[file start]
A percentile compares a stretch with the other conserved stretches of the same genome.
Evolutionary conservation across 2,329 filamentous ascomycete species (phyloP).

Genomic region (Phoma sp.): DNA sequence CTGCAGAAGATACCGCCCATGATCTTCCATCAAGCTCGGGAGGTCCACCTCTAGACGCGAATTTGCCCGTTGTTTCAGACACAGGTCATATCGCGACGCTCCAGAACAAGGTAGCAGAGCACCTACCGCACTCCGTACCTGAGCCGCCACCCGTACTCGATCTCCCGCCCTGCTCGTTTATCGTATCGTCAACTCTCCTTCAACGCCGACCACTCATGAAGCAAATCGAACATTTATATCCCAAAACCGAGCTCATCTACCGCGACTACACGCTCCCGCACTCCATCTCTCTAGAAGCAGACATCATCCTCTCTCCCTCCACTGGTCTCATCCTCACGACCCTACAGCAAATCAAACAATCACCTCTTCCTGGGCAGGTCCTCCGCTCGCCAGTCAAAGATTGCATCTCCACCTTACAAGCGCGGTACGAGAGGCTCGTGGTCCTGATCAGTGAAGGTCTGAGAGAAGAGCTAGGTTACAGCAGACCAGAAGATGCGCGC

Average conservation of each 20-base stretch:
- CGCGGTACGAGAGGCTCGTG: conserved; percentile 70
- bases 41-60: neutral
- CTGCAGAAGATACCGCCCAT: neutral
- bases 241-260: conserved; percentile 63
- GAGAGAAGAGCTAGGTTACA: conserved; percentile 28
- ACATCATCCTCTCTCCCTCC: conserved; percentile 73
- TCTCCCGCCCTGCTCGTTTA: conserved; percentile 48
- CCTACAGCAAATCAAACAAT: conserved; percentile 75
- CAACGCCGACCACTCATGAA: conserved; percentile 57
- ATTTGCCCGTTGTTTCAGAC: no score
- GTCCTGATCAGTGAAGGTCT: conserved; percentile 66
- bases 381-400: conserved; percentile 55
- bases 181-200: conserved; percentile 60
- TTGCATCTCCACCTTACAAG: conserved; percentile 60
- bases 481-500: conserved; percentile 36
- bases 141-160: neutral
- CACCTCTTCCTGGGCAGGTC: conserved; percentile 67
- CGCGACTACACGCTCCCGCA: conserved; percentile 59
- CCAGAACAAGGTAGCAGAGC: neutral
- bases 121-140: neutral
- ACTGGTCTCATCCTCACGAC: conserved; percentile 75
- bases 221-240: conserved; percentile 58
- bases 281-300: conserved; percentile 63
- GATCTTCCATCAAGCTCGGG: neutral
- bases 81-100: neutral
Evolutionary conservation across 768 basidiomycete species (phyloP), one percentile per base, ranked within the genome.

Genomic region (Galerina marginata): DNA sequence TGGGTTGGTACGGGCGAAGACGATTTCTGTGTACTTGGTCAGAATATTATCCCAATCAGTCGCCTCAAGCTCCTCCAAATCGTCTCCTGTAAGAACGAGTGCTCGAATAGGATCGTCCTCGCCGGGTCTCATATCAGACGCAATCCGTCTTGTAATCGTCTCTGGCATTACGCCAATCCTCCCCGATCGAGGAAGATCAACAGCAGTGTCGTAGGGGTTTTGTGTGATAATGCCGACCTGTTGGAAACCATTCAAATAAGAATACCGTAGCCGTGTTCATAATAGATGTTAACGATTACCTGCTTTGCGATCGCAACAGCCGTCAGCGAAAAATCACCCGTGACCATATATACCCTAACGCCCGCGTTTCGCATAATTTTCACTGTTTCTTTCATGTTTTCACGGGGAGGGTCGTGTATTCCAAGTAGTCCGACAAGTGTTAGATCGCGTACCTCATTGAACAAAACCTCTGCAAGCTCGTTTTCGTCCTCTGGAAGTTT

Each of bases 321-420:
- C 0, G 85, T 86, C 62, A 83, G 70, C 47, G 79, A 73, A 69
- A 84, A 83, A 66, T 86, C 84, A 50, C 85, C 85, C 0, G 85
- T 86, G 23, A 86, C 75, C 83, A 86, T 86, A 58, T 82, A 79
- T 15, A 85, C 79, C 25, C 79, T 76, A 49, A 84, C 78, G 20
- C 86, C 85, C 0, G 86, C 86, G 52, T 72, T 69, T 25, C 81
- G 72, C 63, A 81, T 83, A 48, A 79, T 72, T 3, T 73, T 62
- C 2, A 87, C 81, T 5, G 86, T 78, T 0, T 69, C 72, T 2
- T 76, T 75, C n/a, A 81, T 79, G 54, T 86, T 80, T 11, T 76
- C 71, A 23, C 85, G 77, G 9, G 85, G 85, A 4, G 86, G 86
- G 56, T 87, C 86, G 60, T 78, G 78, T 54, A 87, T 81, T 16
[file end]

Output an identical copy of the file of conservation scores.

A percentile compares a stretch with the other conserved stretches of the same genome.
Evolutionary conservation across 2,329 filamentous ascomycete species (phyloP).

Genomic region (Phoma sp.): DNA sequence CTGCAGAAGATACCGCCCATGATCTTCCATCAAGCTCGGGAGGTCCACCTCTAGACGCGAATTTGCCCGTTGTTTCAGACACAGGTCATATCGCGACGCTCCAGAACAAGGTAGCAGAGCACCTACCGCACTCCGTACCTGAGCCGCCACCCGTACTCGATCTCCCGCCCTGCTCGTTTATCGTATCGTCAACTCTCCTTCAACGCCGACCACTCATGAAGCAAATCGAACATTTATATCCCAAAACCGAGCTCATCTACCGCGACTACACGCTCCCGCACTCCATCTCTCTAGAAGCAGACATCATCCTCTCTCCCTCCACTGGTCTCATCCTCACGACCCTACAGCAAATCAAACAATCACCTCTTCCTGGGCAGGTCCTCCGCTCGCCAGTCAAAGATTGCATCTCCACCTTACAAGCGCGGTACGAGAGGCTCGTGGTCCTGATCAGTGAAGGTCTGAGAGAAGAGCTAGGTTACAGCAGACCAGAAGATGCGCGC

Average conservation of each 20-base stretch:
- CGCGGTACGAGAGGCTCGTG: conserved; percentile 70
- bases 41-60: neutral
- CTGCAGAAGATACCGCCCAT: neutral
- bases 241-260: conserved; percentile 63
- GAGAGAAGAGCTAGGTTACA: conserved; percentile 28
- ACATCATCCTCTCTCCCTCC: conserved; percentile 73
- TCTCCCGCCCTGCTCGTTTA: conserved; percentile 48
- CCTACAGCAAATCAAACAAT: conserved; percentile 75
- CAACGCCGACCACTCATGAA: conserved; percentile 57
- ATTTGCCCGTTGTTTCAGAC: no score
- GTCCTGATCAGTGAAGGTCT: conserved; percentile 66
- bases 381-400: conserved; percentile 55
- bases 181-200: conserved; percentile 60
- TTGCATCTCCACCTTACAAG: conserved; percentile 60
- bases 481-500: conserved; percentile 36
- bases 141-160: neutral
- CACCTCTTCCTGGGCAGGTC: conserved; percentile 67
- CGCGACTACACGCTCCCGCA: conserved; percentile 59
- CCAGAACAAGGTAGCAGAGC: neutral
- bases 121-140: neutral
- ACTGGTCTCATCCTCACGAC: conserved; percentile 75
- bases 221-240: conserved; percentile 58
- bases 281-300: conserved; percentile 63
- GATCTTCCATCAAGCTCGGG: neutral
- bases 81-100: neutral
Evolutionary conservation across 768 basidiomycete species (phyloP), one percentile per base, ranked within the genome.

Genomic region (Galerina marginata): DNA sequence TGGGTTGGTACGGGCGAAGACGATTTCTGTGTACTTGGTCAGAATATTATCCCAATCAGTCGCCTCAAGCTCCTCCAAATCGTCTCCTGTAAGAACGAGTGCTCGAATAGGATCGTCCTCGCCGGGTCTCATATCAGACGCAATCCGTCTTGTAATCGTCTCTGGCATTACGCCAATCCTCCCCGATCGAGGAAGATCAACAGCAGTGTCGTAGGGGTTTTGTGTGATAATGCCGACCTGTTGGAAACCATTCAAATAAGAATACCGTAGCCGTGTTCATAATAGATGTTAACGATTACCTGCTTTGCGATCGCAACAGCCGTCAGCGAAAAATCACCCGTGACCATATATACCCTAACGCCCGCGTTTCGCATAATTTTCACTGTTTCTTTCATGTTTTCACGGGGAGGGTCGTGTATTCCAAGTAGTCCGACAAGTGTTAGATCGCGTACCTCATTGAACAAAACCTCTGCAAGCTCGTTTTCGTCCTCTGGAAGTTT

Each of bases 321-420:
- C 0, G 85, T 86, C 62, A 83, G 70, C 47, G 79, A 73, A 69
- A 84, A 83, A 66, T 86, C 84, A 50, C 85, C 85, C 0, G 85
- T 86, G 23, A 86, C 75, C 83, A 86, T 86, A 58, T 82, A 79
- T 15, A 85, C 79, C 25, C 79, T 76, A 49, A 84, C 78, G 20
- C 86, C 85, C 0, G 86, C 86, G 52, T 72, T 69, T 25, C 81
- G 72, C 63, A 81, T 83, A 48, A 79, T 72, T 3, T 73, T 62
- C 2, A 87, C 81, T 5, G 86, T 78, T 0, T 69, C 72, T 2
- T 76, T 75, C n/a, A 81, T 79, G 54, T 86, T 80, T 11, T 76
- C 71, A 23, C 85, G 77, G 9, G 85, G 85, A 4, G 86, G 86
- G 56, T 87, C 86, G 60, T 78, G 78, T 54, A 87, T 81, T 16